Our war, then, is essentially over. But whether war is over for Iraqis is a separate question, one with significant moral import for the United States. Though American troops will be gone, Iraqis still face the specters of terrorism, government oppression, and civil war. And because America started hostilities in 2003—whether justly or unjustly—it bears at least some responsibility to aid the nation it now leaves to its own devices. Major religious bodies like the Catholic and Anglican Churches have yet to speak directly to this grave issue, one essential to America’s moral obligations to the Iraqi people.
What moral guidance, then, can we draw upon to evaluate this moment in contemporary history? Shall we be overjoyed that a war is over, or shall we lament a moral failure?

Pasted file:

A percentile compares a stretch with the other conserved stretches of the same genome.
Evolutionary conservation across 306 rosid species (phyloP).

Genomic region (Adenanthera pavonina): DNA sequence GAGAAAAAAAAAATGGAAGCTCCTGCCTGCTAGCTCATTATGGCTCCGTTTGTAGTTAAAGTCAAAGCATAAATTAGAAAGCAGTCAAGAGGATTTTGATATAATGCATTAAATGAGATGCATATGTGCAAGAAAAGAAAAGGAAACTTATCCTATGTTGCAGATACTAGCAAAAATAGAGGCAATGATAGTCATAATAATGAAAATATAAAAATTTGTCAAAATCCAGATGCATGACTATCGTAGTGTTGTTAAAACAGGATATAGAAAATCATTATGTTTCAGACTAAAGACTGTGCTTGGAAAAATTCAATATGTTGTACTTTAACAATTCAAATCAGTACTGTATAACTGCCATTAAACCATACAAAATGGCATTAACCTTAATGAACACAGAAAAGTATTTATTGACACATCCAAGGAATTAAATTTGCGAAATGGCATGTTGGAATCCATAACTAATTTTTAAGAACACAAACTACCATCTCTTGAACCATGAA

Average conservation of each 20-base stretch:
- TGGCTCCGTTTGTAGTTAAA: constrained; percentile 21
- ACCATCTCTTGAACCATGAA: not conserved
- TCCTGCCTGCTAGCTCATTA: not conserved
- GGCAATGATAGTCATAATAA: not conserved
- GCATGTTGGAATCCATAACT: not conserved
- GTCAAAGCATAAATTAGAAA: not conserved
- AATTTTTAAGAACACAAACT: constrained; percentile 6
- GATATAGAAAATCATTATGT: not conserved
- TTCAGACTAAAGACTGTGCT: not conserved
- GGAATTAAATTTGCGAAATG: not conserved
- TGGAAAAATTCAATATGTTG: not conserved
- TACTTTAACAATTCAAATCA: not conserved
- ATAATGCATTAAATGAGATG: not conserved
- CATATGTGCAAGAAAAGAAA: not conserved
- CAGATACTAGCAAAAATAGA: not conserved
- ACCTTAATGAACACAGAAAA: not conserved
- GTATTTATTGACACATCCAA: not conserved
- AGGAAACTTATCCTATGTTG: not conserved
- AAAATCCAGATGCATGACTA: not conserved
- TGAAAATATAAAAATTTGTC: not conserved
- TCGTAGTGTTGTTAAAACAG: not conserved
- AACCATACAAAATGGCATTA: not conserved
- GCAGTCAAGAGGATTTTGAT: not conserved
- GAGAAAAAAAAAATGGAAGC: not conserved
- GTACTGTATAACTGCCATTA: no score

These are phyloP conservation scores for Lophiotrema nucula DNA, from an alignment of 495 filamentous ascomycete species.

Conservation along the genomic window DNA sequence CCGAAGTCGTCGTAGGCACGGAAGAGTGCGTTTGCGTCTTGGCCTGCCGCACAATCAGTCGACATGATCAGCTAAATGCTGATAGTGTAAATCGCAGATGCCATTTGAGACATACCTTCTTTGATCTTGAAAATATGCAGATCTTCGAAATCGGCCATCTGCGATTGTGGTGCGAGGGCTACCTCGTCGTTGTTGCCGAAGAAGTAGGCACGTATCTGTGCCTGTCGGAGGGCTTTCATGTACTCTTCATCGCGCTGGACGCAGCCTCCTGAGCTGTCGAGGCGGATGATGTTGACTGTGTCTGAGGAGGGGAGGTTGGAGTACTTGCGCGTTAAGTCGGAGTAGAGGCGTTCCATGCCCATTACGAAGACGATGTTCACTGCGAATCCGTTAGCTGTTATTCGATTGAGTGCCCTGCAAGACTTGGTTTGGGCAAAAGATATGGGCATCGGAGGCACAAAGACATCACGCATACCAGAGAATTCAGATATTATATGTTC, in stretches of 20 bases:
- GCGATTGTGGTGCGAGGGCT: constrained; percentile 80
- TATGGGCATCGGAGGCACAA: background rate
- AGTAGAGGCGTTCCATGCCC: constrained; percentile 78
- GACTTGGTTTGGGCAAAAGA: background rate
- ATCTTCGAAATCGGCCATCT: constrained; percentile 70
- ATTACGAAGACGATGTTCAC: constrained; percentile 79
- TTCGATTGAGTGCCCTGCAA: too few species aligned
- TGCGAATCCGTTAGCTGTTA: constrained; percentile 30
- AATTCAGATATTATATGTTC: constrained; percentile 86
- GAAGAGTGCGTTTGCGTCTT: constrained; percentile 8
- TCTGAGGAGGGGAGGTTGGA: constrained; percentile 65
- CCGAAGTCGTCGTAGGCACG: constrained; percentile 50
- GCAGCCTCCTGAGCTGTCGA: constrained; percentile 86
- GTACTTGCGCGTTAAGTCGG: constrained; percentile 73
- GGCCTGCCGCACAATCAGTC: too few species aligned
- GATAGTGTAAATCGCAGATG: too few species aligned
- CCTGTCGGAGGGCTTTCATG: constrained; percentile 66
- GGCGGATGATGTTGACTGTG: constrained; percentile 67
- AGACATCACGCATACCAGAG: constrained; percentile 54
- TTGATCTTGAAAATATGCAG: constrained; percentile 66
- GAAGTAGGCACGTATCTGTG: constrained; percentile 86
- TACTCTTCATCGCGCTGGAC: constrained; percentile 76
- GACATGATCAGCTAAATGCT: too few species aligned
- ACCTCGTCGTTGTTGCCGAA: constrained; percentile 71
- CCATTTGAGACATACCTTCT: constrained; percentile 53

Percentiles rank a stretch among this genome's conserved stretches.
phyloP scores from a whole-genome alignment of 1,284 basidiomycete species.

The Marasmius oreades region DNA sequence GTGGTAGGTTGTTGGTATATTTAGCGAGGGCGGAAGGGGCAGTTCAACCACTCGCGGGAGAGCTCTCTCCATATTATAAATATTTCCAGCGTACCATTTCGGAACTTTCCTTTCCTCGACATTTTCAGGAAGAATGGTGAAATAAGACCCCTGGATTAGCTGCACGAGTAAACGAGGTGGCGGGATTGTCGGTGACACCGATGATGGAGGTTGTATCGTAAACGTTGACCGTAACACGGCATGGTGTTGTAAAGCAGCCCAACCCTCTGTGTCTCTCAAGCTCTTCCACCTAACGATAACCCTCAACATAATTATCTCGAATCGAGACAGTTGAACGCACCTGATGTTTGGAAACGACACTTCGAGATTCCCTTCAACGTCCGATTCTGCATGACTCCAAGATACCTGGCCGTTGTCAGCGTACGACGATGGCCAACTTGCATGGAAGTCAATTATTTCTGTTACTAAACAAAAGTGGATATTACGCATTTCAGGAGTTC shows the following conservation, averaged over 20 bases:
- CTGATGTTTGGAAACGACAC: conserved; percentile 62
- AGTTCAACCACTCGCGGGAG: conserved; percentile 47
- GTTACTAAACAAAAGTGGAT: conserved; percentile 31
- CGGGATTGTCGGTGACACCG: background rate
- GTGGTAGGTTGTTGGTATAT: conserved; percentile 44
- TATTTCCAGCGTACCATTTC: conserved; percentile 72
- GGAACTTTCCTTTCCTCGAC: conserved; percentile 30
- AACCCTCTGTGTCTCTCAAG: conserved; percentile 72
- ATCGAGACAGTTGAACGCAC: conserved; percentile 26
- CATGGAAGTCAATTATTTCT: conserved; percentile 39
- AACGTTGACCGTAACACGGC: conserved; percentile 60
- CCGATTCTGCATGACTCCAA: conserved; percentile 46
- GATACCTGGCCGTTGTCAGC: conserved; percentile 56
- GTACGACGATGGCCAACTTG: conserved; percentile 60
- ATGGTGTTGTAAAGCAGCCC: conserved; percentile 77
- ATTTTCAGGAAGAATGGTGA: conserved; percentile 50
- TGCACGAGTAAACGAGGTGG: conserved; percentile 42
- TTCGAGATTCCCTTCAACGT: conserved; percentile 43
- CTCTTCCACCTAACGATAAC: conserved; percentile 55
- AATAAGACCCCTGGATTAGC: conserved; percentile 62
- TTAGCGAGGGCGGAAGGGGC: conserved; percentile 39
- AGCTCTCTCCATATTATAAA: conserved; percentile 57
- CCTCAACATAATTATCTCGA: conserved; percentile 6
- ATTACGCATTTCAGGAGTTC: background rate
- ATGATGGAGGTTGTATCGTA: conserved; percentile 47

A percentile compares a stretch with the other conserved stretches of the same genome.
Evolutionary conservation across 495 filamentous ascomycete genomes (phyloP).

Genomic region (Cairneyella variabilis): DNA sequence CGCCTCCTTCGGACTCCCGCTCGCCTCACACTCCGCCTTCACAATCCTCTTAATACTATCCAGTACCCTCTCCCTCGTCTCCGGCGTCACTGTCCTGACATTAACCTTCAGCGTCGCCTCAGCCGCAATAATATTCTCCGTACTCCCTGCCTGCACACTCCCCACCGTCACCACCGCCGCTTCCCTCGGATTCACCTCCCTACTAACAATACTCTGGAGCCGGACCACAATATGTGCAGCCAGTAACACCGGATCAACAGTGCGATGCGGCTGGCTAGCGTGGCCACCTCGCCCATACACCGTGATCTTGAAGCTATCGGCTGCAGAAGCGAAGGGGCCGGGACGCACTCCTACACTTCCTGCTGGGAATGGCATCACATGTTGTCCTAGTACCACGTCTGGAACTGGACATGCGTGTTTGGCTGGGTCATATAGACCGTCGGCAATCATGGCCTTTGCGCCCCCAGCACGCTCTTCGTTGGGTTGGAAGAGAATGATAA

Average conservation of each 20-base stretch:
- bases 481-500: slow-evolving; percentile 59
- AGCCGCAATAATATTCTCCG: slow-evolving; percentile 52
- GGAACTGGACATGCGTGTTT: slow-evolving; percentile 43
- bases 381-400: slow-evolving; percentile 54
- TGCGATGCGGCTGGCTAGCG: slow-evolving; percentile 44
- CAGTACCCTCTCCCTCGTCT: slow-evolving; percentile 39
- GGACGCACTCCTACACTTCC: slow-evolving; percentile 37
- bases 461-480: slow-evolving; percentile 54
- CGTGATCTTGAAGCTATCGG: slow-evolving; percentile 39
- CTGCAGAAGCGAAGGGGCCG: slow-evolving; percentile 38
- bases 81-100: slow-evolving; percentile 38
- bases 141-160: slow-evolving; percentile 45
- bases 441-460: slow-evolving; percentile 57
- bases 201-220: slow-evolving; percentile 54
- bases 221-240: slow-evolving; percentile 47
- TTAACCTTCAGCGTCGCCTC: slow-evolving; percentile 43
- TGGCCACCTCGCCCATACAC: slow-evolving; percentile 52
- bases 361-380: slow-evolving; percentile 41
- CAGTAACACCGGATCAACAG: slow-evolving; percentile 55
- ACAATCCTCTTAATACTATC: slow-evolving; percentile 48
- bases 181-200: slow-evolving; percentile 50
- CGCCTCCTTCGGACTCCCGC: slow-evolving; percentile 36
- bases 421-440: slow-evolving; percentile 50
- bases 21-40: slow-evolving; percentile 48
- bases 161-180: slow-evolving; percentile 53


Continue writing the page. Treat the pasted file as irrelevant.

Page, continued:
For more on the situation in Iraq and a moral discussion of our withdrawal, please follow the jump. Continue reading
Posted in Commentary, Daniel R. Strecker
Tagged Archbishop of Canterbury, Barack Obama, Iraq, Iraq War, Morality of War, Pope Benedict XVI, Sectarian Violence, Terrorism, USCCB, WIthdrawal from Iraq
The US pulled its troops out of Iraq this weekend, ending the 9-year long Iraq war. The ultimate consequences of the war — for Iraq, the Middle East, and the United States itself — remain to be seen. We won’t really know for generations. One thing that seems clear at the moment, though, is that the US-led invasion was a catastrophe for Iraq’s Christians. Before the war, Iraq had about 1.5 million Christians. The fall of the secular Ba’ath government left them exposed to killings, threats, and intimidation by radical Islamic elements. About a million Christians have fled the country. This LA Times piece offers a sad reflection on the state of those who remain.